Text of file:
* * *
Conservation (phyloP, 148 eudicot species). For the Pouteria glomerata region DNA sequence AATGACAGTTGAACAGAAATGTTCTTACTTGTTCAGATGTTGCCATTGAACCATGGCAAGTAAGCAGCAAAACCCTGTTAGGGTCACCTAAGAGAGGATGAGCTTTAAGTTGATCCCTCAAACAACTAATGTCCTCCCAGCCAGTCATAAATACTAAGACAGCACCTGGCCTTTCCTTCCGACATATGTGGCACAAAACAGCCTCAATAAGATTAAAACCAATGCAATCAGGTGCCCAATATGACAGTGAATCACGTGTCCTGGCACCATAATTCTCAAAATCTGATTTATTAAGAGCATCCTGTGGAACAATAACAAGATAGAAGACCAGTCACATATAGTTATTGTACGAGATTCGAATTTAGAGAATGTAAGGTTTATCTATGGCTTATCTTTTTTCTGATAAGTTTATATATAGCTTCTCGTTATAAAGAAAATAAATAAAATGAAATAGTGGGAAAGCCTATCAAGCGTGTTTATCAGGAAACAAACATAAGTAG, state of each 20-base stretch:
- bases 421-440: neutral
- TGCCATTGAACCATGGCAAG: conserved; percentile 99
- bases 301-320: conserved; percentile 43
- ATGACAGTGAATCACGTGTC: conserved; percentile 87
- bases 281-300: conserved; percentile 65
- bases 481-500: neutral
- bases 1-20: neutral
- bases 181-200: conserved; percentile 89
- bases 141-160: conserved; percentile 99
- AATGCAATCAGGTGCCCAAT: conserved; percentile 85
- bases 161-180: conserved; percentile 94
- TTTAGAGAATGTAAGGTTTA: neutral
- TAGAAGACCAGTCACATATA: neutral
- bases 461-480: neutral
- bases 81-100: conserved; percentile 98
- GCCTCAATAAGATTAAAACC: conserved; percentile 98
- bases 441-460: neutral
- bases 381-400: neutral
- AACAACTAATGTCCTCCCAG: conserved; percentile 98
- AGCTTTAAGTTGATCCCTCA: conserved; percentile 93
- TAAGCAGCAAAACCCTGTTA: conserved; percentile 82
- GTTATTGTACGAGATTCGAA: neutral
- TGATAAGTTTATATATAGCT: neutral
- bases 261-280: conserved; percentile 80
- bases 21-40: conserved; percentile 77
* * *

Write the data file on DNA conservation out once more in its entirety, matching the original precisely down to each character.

Conservation (phyloP, 148 eudicot species). For the Pouteria glomerata region DNA sequence AATGACAGTTGAACAGAAATGTTCTTACTTGTTCAGATGTTGCCATTGAACCATGGCAAGTAAGCAGCAAAACCCTGTTAGGGTCACCTAAGAGAGGATGAGCTTTAAGTTGATCCCTCAAACAACTAATGTCCTCCCAGCCAGTCATAAATACTAAGACAGCACCTGGCCTTTCCTTCCGACATATGTGGCACAAAACAGCCTCAATAAGATTAAAACCAATGCAATCAGGTGCCCAATATGACAGTGAATCACGTGTCCTGGCACCATAATTCTCAAAATCTGATTTATTAAGAGCATCCTGTGGAACAATAACAAGATAGAAGACCAGTCACATATAGTTATTGTACGAGATTCGAATTTAGAGAATGTAAGGTTTATCTATGGCTTATCTTTTTTCTGATAAGTTTATATATAGCTTCTCGTTATAAAGAAAATAAATAAAATGAAATAGTGGGAAAGCCTATCAAGCGTGTTTATCAGGAAACAAACATAAGTAG, state of each 20-base stretch:
- bases 421-440: neutral
- TGCCATTGAACCATGGCAAG: conserved; percentile 99
- bases 301-320: conserved; percentile 43
- ATGACAGTGAATCACGTGTC: conserved; percentile 87
- bases 281-300: conserved; percentile 65
- bases 481-500: neutral
- bases 1-20: neutral
- bases 181-200: conserved; percentile 89
- bases 141-160: conserved; percentile 99
- AATGCAATCAGGTGCCCAAT: conserved; percentile 85
- bases 161-180: conserved; percentile 94
- TTTAGAGAATGTAAGGTTTA: neutral
- TAGAAGACCAGTCACATATA: neutral
- bases 461-480: neutral
- bases 81-100: conserved; percentile 98
- GCCTCAATAAGATTAAAACC: conserved; percentile 98
- bases 441-460: neutral
- bases 381-400: neutral
- AACAACTAATGTCCTCCCAG: conserved; percentile 98
- AGCTTTAAGTTGATCCCTCA: conserved; percentile 93
- TAAGCAGCAAAACCCTGTTA: conserved; percentile 82
- GTTATTGTACGAGATTCGAA: neutral
- TGATAAGTTTATATATAGCT: neutral
- bases 261-280: conserved; percentile 80
- bases 21-40: conserved; percentile 77